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@hiredman in the clojure.main repl you can override eval to e.g. add a wrapper that submitted code somewhere central for tooling, but that doesn't seem possible with prepl - eval is hardcoded so any envelope would have to be added by the submitter, not the REPL receiver


@seancorfield note that interrupted eval in nREPL relies on Thread#stop which is deprecated and not even available anymore in newer VMs like GraalVM (this is why bb doesn’t support this in its REPLs)


As far as I have seen, every REPL that supports interruptable eval uses Thread#stop today. I have only confirmed with nREPL 0.6.0 with Lein 2.9.3 and unrepl / unravel, but there really is no other mechanism that can be used to stop a thread that is in a "ignore the world" infinite loop, i.e. that doesn't use the recommended method of avoiding Thread#stop because it checks for some global variable change or similar thing in its inner loops.


It makes perfect sense to me that Thread#stop is deprecated -- not trying to argue against deprecating it. It makes sense why people decide to use it anyway.


(well, many of them without knowing they are using it, perhaps)


Yes, I wish it was just available in GraalVM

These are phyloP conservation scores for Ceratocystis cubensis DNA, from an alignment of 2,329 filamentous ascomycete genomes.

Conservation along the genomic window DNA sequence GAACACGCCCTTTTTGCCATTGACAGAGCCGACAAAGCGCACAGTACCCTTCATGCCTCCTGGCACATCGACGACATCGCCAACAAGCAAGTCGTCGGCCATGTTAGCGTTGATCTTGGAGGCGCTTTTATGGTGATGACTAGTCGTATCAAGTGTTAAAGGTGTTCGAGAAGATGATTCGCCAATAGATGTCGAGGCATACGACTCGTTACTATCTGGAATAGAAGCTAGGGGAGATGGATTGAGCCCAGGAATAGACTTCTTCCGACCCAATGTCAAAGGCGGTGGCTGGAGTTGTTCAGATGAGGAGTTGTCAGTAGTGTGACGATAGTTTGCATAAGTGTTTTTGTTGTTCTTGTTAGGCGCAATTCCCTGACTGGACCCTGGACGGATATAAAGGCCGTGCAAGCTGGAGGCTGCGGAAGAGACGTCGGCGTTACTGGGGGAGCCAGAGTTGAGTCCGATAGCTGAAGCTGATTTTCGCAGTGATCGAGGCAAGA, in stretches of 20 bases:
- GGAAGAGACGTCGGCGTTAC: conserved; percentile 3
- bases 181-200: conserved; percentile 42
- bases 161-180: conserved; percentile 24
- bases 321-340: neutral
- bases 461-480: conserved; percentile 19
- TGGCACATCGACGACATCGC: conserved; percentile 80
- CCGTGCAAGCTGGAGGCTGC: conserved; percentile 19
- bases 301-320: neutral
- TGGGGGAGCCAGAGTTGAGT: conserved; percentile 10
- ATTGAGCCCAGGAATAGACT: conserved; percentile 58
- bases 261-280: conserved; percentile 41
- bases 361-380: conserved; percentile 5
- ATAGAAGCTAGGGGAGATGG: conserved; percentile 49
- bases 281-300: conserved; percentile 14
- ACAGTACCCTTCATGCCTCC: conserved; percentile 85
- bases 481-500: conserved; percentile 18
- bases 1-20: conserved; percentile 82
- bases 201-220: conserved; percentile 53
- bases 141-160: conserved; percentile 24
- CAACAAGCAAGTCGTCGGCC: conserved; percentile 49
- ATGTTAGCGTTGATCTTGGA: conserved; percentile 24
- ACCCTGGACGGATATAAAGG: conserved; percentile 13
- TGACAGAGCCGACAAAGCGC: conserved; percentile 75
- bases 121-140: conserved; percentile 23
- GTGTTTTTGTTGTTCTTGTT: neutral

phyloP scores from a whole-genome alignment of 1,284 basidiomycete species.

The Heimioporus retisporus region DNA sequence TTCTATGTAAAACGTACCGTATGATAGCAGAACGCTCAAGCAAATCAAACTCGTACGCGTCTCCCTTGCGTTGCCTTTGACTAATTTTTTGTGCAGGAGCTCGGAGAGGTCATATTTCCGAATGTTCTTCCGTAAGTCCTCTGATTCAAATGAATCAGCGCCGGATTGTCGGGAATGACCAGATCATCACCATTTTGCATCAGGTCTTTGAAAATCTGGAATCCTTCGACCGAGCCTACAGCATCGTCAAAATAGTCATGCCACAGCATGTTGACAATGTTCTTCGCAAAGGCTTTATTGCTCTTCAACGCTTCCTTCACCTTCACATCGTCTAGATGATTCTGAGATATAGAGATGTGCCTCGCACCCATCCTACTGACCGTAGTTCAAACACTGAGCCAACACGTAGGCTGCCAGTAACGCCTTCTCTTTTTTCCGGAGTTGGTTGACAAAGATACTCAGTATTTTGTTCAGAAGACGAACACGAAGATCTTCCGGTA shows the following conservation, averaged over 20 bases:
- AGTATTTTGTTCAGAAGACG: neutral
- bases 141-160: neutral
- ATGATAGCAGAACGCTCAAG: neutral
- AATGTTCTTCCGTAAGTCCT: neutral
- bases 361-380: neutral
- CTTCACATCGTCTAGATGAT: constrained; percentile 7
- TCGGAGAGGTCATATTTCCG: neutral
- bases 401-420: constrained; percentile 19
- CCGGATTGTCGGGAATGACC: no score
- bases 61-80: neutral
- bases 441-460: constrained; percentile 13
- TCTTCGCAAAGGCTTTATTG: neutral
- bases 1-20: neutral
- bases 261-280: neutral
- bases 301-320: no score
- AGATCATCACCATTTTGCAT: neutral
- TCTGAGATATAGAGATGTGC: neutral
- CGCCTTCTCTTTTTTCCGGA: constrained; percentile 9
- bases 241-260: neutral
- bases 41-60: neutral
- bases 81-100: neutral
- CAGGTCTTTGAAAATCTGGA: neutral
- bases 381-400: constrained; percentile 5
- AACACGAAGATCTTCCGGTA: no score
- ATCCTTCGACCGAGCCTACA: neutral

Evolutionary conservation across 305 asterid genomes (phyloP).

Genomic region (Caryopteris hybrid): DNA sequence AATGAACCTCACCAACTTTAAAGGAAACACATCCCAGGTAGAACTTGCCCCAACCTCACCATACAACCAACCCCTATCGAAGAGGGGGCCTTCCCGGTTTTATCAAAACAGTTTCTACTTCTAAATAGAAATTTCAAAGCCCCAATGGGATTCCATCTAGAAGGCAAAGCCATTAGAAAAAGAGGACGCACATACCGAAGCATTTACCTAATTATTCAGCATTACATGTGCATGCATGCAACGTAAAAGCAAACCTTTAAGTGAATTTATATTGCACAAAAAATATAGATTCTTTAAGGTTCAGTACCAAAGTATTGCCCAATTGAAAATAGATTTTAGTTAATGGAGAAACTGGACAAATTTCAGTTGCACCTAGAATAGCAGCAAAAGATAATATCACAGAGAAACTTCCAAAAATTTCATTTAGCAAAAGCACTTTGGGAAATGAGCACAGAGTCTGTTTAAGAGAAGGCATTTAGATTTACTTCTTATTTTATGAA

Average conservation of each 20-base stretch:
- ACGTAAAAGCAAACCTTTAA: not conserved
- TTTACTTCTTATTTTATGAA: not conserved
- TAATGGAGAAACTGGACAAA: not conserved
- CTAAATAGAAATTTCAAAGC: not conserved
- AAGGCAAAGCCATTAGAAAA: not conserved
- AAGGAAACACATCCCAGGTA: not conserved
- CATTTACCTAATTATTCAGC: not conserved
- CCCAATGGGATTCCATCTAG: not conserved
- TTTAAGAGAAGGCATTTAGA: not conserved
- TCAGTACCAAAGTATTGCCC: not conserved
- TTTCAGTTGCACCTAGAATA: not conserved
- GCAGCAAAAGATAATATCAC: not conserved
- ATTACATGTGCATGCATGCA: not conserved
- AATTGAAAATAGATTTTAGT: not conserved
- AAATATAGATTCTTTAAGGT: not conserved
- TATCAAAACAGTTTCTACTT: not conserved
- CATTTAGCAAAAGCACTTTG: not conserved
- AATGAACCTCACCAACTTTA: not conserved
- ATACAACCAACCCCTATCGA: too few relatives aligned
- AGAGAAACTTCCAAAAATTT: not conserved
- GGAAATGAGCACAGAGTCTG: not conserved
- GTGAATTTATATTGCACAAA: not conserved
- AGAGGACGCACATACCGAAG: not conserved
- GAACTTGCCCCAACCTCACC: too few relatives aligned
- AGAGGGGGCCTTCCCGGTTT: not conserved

Thread#stop is still available in JDK 15, FYI -- I haven't checked JDK 16.


Yeah, @hiredman pointed that out in a thread to me, and I think he did a quick check and that's how they all work -- because it's all there is on the JVM right now (unless your compiled code includes collaborative checks on a global "abort" flag). He also shared some code with me that made me feel a bit better about building something very simple and prepl-based that might provide the sort of minimal almost-no-code REPL that I'd like to see (but, frankly, at this point I doubt anyone is going to unseat nREPL).


the jvm tooling interface (I guess what jvm agents use?) has an optional command to kill threads too which it says is like Thread.stop, but I don't see a bunch of "Keep Out" signs posted all around it


Probably they figured that if you read that, you will read the docs for Thread#stop, too. I would guess there are a lot of potential 'here be dragons' methods in tooling interfaces besides that issue.


You can’t take my SIGKILL away!